And then I got over it. How many songs have been written about the concept of love? Of heartache? Of happiness? And yet each one, to some degree, expresses some of its own originality. I will tell this story differently than George Orwell or Lois Lowry – nowhere near as good as they will, but differently nonetheless. It’s a good story to tell, and I think it should be told over and over for as long as people are waking up to the world around them, realizing how fake it is, and falling in love in the middle of their revelation.

That being said, I do want to tread carefully. If something stands out as being too obviously parallel to other works written on the topic, please feel free to express your opinion.

But dystopian fiction is so over.
Yes, it is. As I mentioned, I got the inspiration for this story almost five years ago. Before Katniss and Tris and Cass and Peeta and Gale and Four.

This is a hard one to navigate around. Mostly, I’m placated by the fact that a) I’m not trying to write a best-selling novel that I hope will be turned into a movie, b) I’m not writing about teenagers and c) there’s no damn love triangle. Shallots, if I read about another love triangle in YA Lit, I’m going to bust a vein. Seriously, falling in love with ONE person is hard enough. Why add another into the mix?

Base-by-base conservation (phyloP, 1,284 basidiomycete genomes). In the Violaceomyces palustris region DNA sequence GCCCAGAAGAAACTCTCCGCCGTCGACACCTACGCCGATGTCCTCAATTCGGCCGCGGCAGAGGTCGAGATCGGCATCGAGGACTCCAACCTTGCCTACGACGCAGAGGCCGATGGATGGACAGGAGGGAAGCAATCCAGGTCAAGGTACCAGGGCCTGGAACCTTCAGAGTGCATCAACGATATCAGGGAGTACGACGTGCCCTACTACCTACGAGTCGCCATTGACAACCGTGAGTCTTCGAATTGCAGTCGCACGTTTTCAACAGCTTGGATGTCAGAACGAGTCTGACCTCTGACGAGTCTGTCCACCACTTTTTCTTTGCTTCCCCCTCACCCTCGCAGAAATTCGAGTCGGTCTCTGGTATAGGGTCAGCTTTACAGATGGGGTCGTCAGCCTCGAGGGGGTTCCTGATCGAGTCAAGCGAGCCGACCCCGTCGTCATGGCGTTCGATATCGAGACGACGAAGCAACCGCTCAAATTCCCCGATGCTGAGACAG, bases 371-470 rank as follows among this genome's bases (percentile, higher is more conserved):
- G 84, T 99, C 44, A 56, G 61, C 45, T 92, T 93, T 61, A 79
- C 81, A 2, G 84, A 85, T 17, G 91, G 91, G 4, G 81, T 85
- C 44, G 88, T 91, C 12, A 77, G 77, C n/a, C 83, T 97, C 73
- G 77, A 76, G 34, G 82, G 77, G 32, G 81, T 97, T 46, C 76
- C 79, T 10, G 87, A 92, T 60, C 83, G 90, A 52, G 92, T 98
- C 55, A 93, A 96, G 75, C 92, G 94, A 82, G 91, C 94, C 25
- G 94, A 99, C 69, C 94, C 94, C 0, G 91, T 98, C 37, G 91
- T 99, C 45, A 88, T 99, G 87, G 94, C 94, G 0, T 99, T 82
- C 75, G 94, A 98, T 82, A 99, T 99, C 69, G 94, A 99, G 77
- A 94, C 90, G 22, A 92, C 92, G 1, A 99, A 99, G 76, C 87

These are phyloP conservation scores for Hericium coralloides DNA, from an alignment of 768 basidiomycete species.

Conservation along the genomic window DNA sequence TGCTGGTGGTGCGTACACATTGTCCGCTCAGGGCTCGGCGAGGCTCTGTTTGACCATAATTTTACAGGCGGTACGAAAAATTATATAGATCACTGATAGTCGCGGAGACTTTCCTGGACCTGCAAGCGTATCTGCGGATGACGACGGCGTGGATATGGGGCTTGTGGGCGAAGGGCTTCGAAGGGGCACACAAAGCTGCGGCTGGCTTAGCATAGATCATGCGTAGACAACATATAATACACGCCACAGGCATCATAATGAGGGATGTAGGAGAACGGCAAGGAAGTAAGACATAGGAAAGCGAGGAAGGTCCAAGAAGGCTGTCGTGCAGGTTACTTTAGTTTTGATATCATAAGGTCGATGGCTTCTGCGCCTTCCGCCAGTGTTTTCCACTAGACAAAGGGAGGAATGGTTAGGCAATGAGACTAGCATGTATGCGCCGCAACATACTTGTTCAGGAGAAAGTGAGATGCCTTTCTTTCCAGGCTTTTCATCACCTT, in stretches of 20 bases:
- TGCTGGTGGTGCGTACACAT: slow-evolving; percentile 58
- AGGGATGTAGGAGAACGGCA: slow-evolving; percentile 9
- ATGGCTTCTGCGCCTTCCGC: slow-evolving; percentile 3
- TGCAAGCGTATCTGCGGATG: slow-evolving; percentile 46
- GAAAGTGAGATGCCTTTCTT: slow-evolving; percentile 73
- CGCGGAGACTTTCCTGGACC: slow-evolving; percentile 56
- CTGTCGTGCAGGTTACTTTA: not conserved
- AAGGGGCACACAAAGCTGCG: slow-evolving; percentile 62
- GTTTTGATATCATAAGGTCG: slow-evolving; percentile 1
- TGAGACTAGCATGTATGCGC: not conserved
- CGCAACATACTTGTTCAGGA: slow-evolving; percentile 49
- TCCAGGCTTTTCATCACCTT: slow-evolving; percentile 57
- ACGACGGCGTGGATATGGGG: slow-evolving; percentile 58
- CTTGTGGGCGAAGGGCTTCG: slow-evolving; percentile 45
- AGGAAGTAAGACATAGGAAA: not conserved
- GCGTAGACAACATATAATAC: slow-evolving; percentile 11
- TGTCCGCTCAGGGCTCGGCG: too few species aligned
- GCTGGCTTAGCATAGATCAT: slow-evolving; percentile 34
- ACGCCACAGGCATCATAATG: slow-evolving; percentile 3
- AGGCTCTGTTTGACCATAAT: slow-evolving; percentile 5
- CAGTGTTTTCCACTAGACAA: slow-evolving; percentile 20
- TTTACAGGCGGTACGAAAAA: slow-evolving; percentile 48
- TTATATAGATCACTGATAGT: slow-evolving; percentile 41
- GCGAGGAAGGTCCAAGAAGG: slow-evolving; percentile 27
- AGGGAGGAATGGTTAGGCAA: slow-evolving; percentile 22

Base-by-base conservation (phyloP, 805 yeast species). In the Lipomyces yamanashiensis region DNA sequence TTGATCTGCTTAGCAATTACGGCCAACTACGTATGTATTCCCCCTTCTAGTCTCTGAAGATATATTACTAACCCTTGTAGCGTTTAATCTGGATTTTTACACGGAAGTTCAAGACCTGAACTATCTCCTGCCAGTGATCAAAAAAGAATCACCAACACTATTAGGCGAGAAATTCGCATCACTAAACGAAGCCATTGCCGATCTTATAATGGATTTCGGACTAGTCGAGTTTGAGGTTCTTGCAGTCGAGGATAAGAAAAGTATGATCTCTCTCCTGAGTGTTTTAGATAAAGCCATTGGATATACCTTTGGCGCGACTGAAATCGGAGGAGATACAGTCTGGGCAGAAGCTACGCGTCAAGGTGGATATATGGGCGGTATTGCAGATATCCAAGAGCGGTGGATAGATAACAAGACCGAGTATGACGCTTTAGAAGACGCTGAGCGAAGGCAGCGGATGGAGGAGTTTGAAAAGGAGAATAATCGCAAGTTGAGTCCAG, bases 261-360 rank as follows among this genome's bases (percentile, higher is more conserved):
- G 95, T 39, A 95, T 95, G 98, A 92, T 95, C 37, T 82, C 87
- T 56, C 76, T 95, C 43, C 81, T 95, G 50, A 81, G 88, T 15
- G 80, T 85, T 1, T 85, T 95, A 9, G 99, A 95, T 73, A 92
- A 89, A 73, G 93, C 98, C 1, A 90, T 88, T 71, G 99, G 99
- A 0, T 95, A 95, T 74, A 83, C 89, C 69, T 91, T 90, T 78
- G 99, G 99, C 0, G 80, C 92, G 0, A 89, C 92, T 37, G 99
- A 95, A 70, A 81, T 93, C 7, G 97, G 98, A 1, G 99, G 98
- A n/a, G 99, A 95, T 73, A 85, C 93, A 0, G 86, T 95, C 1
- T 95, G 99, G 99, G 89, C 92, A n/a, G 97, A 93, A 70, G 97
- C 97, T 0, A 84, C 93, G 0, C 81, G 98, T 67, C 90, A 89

Are you pursuing publishing?
Not at this time. When I finish, when I have a draft that I’m really satisfied with, I might stick it to the man and self-publish. I’m not attempting traditional publishing for a few reasons, but the gist of it is that I don’t agree with turning art into a commodity. I’ve read what’s selling these days and while there are a few brilliant strokes of inspiration and deep, blood-and-guts characters, most of it is written because it turns a profit.